At about 14-16 hours long on average, Maneater is not an overly lengthy game. In fact, I thought the length was ideal, because the game’s often repetitive and grindy nature made it feel longer than it actually was. Consequently, I preferred playing Maneater in small doses rather than for epic marathon sessions. That being said, different phases of the game did their best to encourage different play styles. For example, during the early stages as a literal small fish in a big pond, I approached the game more like a stealth game (e.g. Metal Gear Solid) to avoid being taken out, but as my shark got bigger and gained more skills, I could take the offensive a little more. In addition, boss battles against the myriad apex animals most definitely required a different approach than fighting against the various human sharkhunters.
The game’s difficulty is often compared to the Souls series (Demon’s Souls, Dark Souls), in that it’s punishing yet never feels unwinnable. There is no easy mode, no hand holding, and no get-out-of-jail-free cards. I needed to invest time honing my skills and keeping my wits about me in hostile waters where even the beginning area quickly had me face to face with foes well above my weight class. Even some smaller animals pose a threat to careless sharks, and more aggressive animals are not above chasing you anywhere you go, including your safe havens. Simply put, button-mashing is the easiest way to Game Over. Reassuringly, the game autosaves quite often (there is no manual save feature) and when you die, you respawn with your earned EXP intact.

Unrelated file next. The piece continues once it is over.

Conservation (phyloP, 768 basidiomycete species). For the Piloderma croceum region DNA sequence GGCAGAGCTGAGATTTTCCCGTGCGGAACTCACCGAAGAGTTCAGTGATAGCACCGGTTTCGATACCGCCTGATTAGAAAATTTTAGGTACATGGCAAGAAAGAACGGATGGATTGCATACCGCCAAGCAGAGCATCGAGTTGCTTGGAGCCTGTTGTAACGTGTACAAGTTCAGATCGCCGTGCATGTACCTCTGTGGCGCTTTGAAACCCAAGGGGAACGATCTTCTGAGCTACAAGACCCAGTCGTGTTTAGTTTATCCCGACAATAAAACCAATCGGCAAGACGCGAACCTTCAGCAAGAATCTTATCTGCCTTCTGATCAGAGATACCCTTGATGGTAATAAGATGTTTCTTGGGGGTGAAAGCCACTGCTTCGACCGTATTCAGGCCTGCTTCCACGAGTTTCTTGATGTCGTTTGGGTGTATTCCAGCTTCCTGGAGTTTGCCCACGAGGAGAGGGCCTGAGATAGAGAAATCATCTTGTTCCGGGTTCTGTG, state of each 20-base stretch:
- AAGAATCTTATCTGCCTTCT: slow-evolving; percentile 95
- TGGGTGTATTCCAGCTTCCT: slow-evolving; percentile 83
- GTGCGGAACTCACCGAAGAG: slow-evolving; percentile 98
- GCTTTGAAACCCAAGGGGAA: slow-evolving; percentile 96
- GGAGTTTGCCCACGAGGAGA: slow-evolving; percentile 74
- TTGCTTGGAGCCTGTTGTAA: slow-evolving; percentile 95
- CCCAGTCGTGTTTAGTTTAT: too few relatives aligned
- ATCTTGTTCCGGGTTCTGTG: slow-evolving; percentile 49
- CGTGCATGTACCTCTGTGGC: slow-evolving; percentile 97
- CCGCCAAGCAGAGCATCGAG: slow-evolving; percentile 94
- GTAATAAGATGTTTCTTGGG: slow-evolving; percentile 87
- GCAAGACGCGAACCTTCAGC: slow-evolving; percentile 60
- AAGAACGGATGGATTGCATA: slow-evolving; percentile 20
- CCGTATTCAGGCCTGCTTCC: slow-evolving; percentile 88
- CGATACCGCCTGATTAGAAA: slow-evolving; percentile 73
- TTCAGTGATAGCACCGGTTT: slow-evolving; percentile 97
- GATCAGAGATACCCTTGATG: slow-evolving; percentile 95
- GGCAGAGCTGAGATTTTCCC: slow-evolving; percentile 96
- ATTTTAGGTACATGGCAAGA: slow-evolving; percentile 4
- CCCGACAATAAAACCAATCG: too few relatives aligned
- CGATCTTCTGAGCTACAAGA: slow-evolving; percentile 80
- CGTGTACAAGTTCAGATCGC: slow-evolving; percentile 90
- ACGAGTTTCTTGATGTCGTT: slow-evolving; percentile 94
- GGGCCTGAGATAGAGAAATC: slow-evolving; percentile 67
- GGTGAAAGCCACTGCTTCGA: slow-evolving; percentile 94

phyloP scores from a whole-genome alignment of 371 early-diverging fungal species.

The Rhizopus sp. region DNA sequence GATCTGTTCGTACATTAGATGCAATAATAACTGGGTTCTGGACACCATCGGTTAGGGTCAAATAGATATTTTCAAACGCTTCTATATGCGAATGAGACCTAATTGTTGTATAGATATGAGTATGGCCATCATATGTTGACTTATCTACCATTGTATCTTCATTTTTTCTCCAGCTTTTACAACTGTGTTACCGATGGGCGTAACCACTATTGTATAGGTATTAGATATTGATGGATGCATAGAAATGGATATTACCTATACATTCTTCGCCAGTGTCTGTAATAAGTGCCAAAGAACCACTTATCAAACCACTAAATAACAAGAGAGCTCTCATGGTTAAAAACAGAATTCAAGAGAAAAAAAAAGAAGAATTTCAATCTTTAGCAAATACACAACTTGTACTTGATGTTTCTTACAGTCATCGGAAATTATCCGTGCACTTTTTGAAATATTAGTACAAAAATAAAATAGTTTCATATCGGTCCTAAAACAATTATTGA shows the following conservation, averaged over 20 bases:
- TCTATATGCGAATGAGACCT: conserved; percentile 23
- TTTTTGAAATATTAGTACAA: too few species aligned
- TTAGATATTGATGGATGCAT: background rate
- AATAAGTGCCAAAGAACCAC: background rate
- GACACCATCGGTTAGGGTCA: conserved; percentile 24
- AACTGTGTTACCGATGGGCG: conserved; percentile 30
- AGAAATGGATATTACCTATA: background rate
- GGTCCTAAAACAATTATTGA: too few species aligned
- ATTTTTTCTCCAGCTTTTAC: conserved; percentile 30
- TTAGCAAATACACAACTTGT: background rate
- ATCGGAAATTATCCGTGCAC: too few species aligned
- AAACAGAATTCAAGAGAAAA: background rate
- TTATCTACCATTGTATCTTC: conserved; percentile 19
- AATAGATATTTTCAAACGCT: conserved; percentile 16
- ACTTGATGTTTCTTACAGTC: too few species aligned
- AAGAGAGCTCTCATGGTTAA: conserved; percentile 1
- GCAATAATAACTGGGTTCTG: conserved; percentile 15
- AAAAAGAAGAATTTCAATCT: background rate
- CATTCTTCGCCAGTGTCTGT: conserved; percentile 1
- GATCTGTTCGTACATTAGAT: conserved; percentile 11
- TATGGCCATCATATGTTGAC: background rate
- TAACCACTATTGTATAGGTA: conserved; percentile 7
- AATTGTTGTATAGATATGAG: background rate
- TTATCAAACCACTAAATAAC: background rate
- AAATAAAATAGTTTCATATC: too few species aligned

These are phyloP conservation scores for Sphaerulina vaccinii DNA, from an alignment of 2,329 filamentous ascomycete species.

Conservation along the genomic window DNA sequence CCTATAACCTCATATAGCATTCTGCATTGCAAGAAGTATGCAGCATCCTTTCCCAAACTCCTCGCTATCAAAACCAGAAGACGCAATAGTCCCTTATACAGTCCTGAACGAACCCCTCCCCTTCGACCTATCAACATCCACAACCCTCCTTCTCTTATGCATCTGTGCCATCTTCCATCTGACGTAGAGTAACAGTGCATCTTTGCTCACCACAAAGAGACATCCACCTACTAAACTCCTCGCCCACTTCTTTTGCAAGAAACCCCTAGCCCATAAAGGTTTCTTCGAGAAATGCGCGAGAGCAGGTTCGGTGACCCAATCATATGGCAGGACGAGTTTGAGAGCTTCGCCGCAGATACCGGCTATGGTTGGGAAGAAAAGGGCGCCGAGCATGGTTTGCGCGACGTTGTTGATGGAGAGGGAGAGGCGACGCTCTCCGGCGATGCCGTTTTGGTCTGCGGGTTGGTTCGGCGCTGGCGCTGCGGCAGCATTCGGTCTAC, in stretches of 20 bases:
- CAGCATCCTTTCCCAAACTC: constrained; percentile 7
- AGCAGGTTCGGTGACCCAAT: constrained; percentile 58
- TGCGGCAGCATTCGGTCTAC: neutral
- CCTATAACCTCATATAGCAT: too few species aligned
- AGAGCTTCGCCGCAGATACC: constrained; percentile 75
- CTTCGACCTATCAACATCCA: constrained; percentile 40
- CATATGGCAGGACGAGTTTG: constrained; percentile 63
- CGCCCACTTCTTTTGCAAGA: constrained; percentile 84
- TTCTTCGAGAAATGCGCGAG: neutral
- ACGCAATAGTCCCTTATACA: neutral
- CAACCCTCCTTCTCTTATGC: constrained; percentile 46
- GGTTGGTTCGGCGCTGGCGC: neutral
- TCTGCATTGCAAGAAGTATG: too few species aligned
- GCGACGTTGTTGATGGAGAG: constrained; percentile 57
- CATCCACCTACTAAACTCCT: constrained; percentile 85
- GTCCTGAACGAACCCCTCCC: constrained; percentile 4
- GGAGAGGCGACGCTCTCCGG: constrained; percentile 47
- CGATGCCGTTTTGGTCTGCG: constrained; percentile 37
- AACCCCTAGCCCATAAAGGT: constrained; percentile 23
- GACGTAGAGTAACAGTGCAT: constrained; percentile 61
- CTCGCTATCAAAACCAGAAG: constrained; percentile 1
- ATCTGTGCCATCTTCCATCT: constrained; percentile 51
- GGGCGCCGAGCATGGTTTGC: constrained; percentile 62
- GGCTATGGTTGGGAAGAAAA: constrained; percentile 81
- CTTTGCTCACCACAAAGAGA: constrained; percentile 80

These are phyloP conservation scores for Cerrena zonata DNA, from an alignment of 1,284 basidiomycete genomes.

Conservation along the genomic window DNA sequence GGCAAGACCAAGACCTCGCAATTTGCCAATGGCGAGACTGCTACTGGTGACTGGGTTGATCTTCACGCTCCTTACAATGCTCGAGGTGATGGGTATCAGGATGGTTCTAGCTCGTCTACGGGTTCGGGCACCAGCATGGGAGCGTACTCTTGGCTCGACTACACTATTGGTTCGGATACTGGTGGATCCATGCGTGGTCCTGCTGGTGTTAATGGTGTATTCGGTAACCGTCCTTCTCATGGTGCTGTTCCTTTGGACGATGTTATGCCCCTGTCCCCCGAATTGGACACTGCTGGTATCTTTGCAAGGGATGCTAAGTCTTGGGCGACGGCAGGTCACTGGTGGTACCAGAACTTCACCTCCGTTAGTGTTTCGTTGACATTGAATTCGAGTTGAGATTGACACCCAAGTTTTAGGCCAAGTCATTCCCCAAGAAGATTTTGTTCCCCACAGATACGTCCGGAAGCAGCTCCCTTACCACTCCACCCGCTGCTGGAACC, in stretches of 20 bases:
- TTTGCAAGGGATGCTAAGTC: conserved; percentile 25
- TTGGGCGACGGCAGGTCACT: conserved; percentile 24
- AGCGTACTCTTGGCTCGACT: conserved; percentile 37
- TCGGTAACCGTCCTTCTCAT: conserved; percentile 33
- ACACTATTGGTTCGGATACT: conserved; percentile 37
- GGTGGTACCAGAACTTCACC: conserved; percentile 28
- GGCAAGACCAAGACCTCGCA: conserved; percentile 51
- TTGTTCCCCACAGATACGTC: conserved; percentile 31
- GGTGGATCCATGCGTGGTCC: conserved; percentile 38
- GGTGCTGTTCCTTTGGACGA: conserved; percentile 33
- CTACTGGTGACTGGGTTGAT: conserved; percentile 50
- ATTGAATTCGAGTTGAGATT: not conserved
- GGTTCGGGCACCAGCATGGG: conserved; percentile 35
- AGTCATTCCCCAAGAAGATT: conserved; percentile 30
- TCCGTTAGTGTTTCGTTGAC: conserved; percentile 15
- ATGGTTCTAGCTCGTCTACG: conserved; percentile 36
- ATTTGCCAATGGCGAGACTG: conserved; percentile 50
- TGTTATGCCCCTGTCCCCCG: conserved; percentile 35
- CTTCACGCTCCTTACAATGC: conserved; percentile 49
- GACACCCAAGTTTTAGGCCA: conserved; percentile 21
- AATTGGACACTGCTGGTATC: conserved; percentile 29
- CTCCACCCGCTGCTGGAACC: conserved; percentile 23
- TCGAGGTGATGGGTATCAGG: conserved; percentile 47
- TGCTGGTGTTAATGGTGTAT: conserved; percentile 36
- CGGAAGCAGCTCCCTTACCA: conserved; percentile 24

Would Maneater have benefited from an easy mode option? On the one hand, it would allow a wider audience to access the game by affording appropriate handicaps for those with meager twitch-gaming skills, or those interested in seeing how the story plays out without having to tediously grind. On the other hand, the lack of a “wimp mode” encouraged me to invest the time to get good and when I accomplished difficult tasks, the feeling of victory was that much sweeter.
For example, my most epic moment of the game happened during the early going when my shark was still a wee little knee-biter. I ran afoul of a big ol’ alligator that followed me back to my home grotto, trapped me inside, and broke its way in! I only had a sliver of HP left and thought I was going to die for sure, but using “stick and move” tactics and agility to hit the ornery varmint’s vulnerable parts while avoiding its massive jaws, I managed to kill it, sup on its tasty flesh, and triumphantly exclaim, “Damn! My baby shark is a badass!”